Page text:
How to Prevent Memory Bottlenecks?
While solutions like adding more physical memory (RAM) can help fix memory bottlenecks, here are a few tips to prevent them.
- Proper memory usage/management: this involves properly allocating and releasing memory that is no longer required. You can accomplish this by dynamically (`malloc()` in C) allocating memory whenever possible rather than statically (using global or static variables). Utilizing a deallocation function, pool allocators (custom memory allocators), or RAII (Resource Acquisition Is Initialization) are a few other methods. For example, RAII is a programming idiom that automatically frees resources when they go out of scope.
- Optimizing the cache usage: The goal here is to minimize cache misses, which occur when the processor tries to access data in the cache and fails, leading to slower access to the main memory. Here, strategies such as using optimized cache-friendly data structures for cache usage, avoiding false sharing, and data locality are employed.
- Stopping resource-intensive background process and overclocking: Shutting down resource-heavy background processes and overclocking your CPU and RAM. However, it is essential to know that overclocking your CPU, which means configuring it to work harder, can damage the CPU.
- Revaluating applications and processes: Here, the goal is to examine the applications and processes running to determine if memory is being used efficiently. To do this, the OS allocates memory to running processes based on their priority (process prioritization), undergo application optimization strategies, and limiting the amount of memory available to individual applications or processes. Furthermore, you can use task schedulers to ensure memory-intensive processes run when memory is most available.
- Avoiding memory fragmentation: Fragmentation handles allocation and deallocation just like memory leak does. Occasionally restarting the program, preallocating memory upfront, or changing the system allocator are a few ways to avoid fragmentation. These methods will, however, only delay the inevitable. The best option is to upgrade to more physical memory (RAM) or monitor your systems with the right set of tools.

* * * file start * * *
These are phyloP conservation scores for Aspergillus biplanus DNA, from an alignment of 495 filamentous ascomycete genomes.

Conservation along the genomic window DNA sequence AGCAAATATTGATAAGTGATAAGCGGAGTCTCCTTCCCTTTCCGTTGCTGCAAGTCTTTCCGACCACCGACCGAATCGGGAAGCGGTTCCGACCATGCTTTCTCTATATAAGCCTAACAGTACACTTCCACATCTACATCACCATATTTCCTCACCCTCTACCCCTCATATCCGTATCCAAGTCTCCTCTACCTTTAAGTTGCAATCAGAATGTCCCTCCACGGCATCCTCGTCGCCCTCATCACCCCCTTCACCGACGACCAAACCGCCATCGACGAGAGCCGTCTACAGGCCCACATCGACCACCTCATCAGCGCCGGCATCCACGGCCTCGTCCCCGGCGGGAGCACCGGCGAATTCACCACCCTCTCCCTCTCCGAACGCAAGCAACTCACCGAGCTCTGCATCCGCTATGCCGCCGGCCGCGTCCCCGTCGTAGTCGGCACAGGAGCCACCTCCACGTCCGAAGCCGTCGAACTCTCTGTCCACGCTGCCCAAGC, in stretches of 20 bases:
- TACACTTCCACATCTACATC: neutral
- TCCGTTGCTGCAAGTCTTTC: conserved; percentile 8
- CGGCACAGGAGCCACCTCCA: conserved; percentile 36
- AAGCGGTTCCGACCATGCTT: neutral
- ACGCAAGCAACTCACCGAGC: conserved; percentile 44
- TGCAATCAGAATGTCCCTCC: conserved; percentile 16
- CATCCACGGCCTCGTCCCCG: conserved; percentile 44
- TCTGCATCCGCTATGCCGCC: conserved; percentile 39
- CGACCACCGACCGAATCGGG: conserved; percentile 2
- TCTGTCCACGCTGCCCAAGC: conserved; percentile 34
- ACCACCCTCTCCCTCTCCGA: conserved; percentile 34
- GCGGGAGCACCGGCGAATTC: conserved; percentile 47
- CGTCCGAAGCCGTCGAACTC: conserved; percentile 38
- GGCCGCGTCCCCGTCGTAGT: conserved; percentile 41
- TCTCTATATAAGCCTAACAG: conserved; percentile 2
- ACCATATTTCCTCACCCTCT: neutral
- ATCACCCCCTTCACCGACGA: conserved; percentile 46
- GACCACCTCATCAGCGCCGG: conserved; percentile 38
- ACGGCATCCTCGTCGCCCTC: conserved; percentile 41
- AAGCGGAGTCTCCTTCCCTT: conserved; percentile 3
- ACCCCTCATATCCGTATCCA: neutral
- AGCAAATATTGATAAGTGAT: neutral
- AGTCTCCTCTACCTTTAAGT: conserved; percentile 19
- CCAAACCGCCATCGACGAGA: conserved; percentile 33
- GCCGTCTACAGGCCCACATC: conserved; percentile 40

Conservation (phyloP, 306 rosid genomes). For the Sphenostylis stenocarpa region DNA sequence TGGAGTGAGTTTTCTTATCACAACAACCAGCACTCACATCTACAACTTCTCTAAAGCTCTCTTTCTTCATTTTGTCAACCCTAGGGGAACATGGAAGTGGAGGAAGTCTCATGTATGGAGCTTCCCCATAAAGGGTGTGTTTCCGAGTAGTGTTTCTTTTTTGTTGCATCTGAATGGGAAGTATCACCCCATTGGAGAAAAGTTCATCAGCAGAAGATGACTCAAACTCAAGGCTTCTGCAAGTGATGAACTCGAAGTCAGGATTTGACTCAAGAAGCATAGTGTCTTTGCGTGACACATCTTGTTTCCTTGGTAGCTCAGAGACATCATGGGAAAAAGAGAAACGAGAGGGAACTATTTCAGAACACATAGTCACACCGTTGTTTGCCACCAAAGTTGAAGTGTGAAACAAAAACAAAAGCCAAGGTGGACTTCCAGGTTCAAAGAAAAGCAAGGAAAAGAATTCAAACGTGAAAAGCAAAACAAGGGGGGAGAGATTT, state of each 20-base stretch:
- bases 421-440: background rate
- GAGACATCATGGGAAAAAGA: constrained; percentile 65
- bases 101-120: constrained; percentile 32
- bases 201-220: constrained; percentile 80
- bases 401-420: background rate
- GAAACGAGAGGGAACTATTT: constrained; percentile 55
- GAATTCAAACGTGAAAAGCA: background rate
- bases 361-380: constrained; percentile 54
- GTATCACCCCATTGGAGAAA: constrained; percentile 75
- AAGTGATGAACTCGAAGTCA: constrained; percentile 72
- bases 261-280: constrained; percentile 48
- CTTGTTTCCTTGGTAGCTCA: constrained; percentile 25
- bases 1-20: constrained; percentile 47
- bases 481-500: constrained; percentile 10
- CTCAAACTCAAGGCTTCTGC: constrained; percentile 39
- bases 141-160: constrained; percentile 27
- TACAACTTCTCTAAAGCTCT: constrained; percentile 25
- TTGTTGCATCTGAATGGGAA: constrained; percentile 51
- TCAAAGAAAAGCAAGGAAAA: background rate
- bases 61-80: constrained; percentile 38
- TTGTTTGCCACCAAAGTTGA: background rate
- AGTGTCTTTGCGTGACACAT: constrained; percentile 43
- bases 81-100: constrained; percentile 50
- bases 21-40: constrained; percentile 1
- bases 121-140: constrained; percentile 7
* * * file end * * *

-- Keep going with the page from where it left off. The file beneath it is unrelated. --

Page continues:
- Monitoring applications: Your APM tools are used for this. By identifying memory leaks and inefficient memory utilization, these tools help decrease the incidence of memory bottlenecks. In addition, these tools can help you understand memory usage more thoroughly.
Detecting Memory Bottlenecks with Sematext
Sematext Monitoringis a full-stack monitoring solution with application performance monitoring capabilities that allow you to monitor key metrics from the various components of your cloud infrastructure. You get out-of-the-box dashboards that you can easily customize to show the resources you are interested in, such as those related to memory usage.
Sematext’s powerful alerting engine with anomaly detection and scheduling to help you discover memory related issues more quickly or even identify potential issues before they arise. As soon as it detects irregularities, the tool notifies you via the notification channel of your choice. Memory bottlenecks can be automatically detected with a threshold or an anomaly alert on the system’s RAM usage. Setting an alert on the RAM usage will allow you to get real-time alerts on memory bottlenecks as they occur.
If you’re interested in learning more about Sematext Monitoring, watch the video below. Or you can use the 14 day free trial to see how easy it is to use this tool